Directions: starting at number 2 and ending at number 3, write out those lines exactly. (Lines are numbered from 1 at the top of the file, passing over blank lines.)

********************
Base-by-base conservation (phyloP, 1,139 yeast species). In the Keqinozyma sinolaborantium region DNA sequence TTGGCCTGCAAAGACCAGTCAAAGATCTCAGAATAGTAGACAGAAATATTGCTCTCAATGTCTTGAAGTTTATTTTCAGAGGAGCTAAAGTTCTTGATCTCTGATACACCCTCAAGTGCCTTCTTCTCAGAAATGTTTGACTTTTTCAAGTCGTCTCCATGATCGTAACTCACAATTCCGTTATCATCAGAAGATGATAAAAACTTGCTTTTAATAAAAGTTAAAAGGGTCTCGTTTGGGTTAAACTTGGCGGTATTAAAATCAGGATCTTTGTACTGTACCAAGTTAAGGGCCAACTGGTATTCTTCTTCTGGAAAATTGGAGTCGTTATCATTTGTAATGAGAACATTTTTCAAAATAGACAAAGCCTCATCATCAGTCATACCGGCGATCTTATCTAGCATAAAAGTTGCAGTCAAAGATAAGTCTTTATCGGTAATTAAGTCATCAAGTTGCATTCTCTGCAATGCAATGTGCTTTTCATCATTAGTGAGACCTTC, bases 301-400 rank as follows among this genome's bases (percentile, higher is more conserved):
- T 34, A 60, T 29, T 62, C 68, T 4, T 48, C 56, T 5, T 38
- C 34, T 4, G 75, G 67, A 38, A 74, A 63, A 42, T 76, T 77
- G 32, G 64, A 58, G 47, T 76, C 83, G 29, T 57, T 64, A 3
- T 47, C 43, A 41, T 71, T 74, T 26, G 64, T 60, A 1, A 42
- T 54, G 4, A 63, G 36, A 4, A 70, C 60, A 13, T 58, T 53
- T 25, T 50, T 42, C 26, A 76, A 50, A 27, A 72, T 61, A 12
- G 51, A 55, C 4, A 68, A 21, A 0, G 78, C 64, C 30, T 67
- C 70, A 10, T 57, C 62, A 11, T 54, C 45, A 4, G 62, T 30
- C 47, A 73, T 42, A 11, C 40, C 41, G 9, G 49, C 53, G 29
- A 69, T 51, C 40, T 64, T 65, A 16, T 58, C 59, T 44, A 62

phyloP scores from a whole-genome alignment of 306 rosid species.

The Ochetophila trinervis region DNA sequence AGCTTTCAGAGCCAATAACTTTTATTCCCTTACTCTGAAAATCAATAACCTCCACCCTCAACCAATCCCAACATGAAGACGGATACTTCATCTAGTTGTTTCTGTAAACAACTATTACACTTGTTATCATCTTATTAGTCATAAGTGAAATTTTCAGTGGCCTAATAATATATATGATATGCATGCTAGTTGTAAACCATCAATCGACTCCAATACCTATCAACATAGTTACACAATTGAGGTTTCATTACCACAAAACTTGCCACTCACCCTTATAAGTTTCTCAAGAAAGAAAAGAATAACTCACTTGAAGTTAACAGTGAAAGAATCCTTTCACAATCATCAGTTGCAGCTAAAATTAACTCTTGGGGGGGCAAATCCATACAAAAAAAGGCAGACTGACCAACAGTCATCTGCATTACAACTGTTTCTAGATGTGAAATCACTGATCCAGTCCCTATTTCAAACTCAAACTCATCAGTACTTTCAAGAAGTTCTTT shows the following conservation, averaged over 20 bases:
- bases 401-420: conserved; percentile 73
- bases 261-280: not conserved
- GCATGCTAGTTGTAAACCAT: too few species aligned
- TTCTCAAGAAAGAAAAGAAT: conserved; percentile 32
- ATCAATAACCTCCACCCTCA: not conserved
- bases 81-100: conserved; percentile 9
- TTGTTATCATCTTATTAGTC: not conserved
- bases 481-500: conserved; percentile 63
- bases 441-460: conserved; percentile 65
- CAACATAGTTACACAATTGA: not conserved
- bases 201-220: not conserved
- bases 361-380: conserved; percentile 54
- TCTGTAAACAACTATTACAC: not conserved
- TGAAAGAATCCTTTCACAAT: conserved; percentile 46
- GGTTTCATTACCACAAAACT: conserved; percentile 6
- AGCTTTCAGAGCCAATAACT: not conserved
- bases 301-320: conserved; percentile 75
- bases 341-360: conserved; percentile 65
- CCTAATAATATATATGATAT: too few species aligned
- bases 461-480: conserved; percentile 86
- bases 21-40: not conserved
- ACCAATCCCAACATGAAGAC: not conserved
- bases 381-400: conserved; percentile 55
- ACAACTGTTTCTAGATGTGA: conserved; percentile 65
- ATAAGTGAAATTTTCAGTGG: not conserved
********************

- T 34, A 60, T 29, T 62, C 68, T 4, T 48, C 56, T 5, T 38
- C 34, T 4, G 75, G 67, A 38, A 74, A 63, A 42, T 76, T 77